• \$\begingroup\$ Okay so, your brilliant insight and some further research helped me make it through :) Completed the task! \$\endgroup\$ – Leo oeL May 16 '20 at 10:15
  • 1
    \$\begingroup\$ IDK if it would help in Python, but in a compiled language without huge interpreter overhead you might use an array of integer bitmaps to implement the dictionary of sets. Removing members from the set is just bitwise AND with ~(1<<n), and you can remove multiple bits at once. You can also quickly detect a bitmap that has only a single bit set with v & (v - 1) == 0. This all works for these sets because the members are integers in the 1..9 range. Most of the bit manipulation can even be done with SIMD vectors \$\endgroup\$ – Peter Cordes May 16 '20 at 23:48

This is a classic constraint satisfaction problem.

There are a couple of general techniques you can use to greatly speed up the search for a solution:

  • constraint propagation --- using the constraints of the game to immediately rule out possible values a variable can take; and

  • variable ordering --- being clever about deciding which variable to attempt to assign next.

In Sudoku, the variables are the cells, and the possible values are the digits, 1-9.

You may wish to use a more refined search-state representation. With your current representation, a cell is either filled in or isn't, but you might be better off keeping track of all the possible values the cell could have (initially, the set {1, 2, ..., 9}), which would allow you to incrementally rule out values.

The improved algorithm would be a backtracking search, like the one you already have, but at each node of the search tree you apply constraint propagation to immediately rule out some of the options. If you reach a state in which all of the values of a variable have been ruled out, you know the sudoku is not solvable from that state, so you backtrack.

Constraint Propagation

An inference procedure looks at the present search state, and uses knowledge of the constraints to eliminate possible assignments. You can make full use of a procedure by repeatedly applying it until it produces no change.

Here are a couple of inference procedures you might apply:

  • When the value of a cell has been deduced, you can remove that value from all other cells in the same unit (row, column, or box).

  • When two cells in a unit have been reduced to the exact same pair of possible values, you can rule those values out for all other cells in the same unit. This is known as the 'naked pairs' strategy.

There are other strategies you might want to try implementing, although you will get diminishing returns.

Variable Ordering

This one's simple: simply choose the most constrained variable first -- that is, the cell with the least options. Intuitively, this is likely to rule out bad assignments earlier, resulting in a larger portion of the search tree being pruned by backtracking.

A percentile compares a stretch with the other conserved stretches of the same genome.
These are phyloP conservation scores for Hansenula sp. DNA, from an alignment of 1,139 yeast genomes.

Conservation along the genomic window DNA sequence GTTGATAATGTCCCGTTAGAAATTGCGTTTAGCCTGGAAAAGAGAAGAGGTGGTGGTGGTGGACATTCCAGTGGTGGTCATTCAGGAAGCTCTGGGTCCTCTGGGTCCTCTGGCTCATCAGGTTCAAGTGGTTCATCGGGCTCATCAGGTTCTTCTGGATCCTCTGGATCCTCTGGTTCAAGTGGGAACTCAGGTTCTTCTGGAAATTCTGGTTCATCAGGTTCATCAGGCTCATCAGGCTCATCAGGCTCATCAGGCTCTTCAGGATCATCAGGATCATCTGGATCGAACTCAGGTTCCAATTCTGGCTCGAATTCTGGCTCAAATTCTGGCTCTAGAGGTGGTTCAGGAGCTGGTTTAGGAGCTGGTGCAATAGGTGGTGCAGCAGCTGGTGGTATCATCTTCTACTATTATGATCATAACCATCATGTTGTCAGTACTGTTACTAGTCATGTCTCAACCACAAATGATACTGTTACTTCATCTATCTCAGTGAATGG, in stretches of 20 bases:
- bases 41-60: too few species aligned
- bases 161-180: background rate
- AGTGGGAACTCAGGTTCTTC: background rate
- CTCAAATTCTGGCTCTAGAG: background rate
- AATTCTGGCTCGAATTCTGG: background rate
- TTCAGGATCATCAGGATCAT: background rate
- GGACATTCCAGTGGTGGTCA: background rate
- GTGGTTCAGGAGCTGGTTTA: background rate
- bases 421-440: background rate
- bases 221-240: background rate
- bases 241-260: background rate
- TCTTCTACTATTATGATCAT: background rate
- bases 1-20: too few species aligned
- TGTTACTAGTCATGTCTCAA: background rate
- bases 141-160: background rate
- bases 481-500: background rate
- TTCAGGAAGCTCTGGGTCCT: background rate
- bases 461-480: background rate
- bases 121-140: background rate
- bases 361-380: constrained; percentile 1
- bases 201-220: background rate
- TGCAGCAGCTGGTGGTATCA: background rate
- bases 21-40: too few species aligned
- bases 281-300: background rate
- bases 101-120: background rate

Leave a comment if there's anything I haven't explained clearly.

You can find an excellent write-up on Sudoku solving here.


I did this once in javascript, think the fastest algorithm was:

  • create your board
  • visit each cell, if it is empty, iterate through all possible values
  • if the board has an inconsistency, take the next value
  • if all values are used up, it cannot be solved
  • if the value is valid, go directly to the next cell

basically a depth-search-first, creating the board that will be the solution. each inconsistency only goes back one step and tries the next possible value there, so you have very little overhead for checking one scenario.

edit: okay, that is called backtracking according to wikipedia:


what i think is faster than your solution:

  • you don't iterate the whole board to find the next empty cell because you already know that the previous ones are filled.

  • you can just check the "adjecent cells" (same row, same column, same box) to see if the entered value is in them. no need to check the whole board for correctness. maybe you should check it once in the beginning just to be sure the problem is not bonkers already.

okay, think i am wrong again, you already know that the values are good because you used the "adjecent cells" to calculate the possible values.

i think i wasn't even keeping the possible values as lookup table, could be too much overhead to maintain them. just read them directly fom the board. or try both and see what's faster. you want to learn coding, so trying out stuff and measuring your solutions is a very good technique.

good luck / have fun!

  • For each positions (row, col), eliminate unnecessary values in row,
    col, block by using set difference. This will shorten your code.


    {1,2,3,4,5,6,7,8,9}.difference(puzzle[row,:]) # for row   
    {1,2,3,4,5,6,7,8,9}.difference(puzzle[:,col]) # for col 
    r = row//3*3, c = col//3*3,  
    {1,2,3,4,5,6,7,8,9}.difference(puzzle[r:r+3,c:c+3]) # for block 3x3 

    For any (row, col), the only possible values will be
    the intersection set of the above three sets.

    Complete code at https://github.com/chanshukwong/sodoku